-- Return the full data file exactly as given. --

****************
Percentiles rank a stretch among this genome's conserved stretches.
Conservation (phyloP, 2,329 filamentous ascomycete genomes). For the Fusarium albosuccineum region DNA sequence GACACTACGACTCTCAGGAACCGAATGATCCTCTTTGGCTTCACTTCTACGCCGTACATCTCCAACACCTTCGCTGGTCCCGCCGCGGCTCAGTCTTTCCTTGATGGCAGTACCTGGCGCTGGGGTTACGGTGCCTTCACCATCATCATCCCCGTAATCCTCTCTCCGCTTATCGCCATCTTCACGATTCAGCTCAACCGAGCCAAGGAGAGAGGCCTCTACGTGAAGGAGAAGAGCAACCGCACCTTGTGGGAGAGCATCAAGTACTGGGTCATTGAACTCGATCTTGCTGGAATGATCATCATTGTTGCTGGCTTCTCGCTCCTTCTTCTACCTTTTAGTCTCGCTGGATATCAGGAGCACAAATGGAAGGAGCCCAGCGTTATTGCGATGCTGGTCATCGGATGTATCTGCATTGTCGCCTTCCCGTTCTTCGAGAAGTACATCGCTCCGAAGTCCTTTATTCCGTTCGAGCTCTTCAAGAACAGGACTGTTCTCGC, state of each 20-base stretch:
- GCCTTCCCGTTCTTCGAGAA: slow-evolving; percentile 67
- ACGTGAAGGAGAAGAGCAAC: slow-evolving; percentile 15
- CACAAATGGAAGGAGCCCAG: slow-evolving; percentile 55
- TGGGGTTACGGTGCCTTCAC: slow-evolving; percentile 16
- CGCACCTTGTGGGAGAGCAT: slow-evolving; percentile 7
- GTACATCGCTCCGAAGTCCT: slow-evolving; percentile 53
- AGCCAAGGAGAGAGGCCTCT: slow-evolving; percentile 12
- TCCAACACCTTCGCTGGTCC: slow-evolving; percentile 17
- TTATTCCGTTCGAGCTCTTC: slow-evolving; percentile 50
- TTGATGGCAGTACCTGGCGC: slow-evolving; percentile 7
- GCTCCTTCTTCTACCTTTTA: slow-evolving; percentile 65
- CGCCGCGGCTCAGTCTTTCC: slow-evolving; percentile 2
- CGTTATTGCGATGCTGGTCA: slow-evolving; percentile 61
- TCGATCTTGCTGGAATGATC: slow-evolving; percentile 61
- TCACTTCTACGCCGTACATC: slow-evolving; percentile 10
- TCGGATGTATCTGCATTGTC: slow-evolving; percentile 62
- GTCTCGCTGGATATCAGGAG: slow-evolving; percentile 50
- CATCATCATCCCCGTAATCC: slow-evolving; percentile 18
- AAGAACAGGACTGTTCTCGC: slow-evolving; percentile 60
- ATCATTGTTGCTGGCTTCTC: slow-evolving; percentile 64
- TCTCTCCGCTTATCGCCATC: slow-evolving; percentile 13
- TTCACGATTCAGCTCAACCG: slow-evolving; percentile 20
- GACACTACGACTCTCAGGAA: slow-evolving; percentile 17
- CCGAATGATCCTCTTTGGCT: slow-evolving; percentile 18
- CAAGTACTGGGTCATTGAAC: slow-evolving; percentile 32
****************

Percentiles rank a stretch among this genome's conserved stretches.
Conservation (phyloP, 2,329 filamentous ascomycete genomes). For the Fusarium albosuccineum region DNA sequence GACACTACGACTCTCAGGAACCGAATGATCCTCTTTGGCTTCACTTCTACGCCGTACATCTCCAACACCTTCGCTGGTCCCGCCGCGGCTCAGTCTTTCCTTGATGGCAGTACCTGGCGCTGGGGTTACGGTGCCTTCACCATCATCATCCCCGTAATCCTCTCTCCGCTTATCGCCATCTTCACGATTCAGCTCAACCGAGCCAAGGAGAGAGGCCTCTACGTGAAGGAGAAGAGCAACCGCACCTTGTGGGAGAGCATCAAGTACTGGGTCATTGAACTCGATCTTGCTGGAATGATCATCATTGTTGCTGGCTTCTCGCTCCTTCTTCTACCTTTTAGTCTCGCTGGATATCAGGAGCACAAATGGAAGGAGCCCAGCGTTATTGCGATGCTGGTCATCGGATGTATCTGCATTGTCGCCTTCCCGTTCTTCGAGAAGTACATCGCTCCGAAGTCCTTTATTCCGTTCGAGCTCTTCAAGAACAGGACTGTTCTCGC, state of each 20-base stretch:
- GCCTTCCCGTTCTTCGAGAA: slow-evolving; percentile 67
- ACGTGAAGGAGAAGAGCAAC: slow-evolving; percentile 15
- CACAAATGGAAGGAGCCCAG: slow-evolving; percentile 55
- TGGGGTTACGGTGCCTTCAC: slow-evolving; percentile 16
- CGCACCTTGTGGGAGAGCAT: slow-evolving; percentile 7
- GTACATCGCTCCGAAGTCCT: slow-evolving; percentile 53
- AGCCAAGGAGAGAGGCCTCT: slow-evolving; percentile 12
- TCCAACACCTTCGCTGGTCC: slow-evolving; percentile 17
- TTATTCCGTTCGAGCTCTTC: slow-evolving; percentile 50
- TTGATGGCAGTACCTGGCGC: slow-evolving; percentile 7
- GCTCCTTCTTCTACCTTTTA: slow-evolving; percentile 65
- CGCCGCGGCTCAGTCTTTCC: slow-evolving; percentile 2
- CGTTATTGCGATGCTGGTCA: slow-evolving; percentile 61
- TCGATCTTGCTGGAATGATC: slow-evolving; percentile 61
- TCACTTCTACGCCGTACATC: slow-evolving; percentile 10
- TCGGATGTATCTGCATTGTC: slow-evolving; percentile 62
- GTCTCGCTGGATATCAGGAG: slow-evolving; percentile 50
- CATCATCATCCCCGTAATCC: slow-evolving; percentile 18
- AAGAACAGGACTGTTCTCGC: slow-evolving; percentile 60
- ATCATTGTTGCTGGCTTCTC: slow-evolving; percentile 64
- TCTCTCCGCTTATCGCCATC: slow-evolving; percentile 13
- TTCACGATTCAGCTCAACCG: slow-evolving; percentile 20
- GACACTACGACTCTCAGGAA: slow-evolving; percentile 17
- CCGAATGATCCTCTTTGGCT: slow-evolving; percentile 18
- CAAGTACTGGGTCATTGAAC: slow-evolving; percentile 32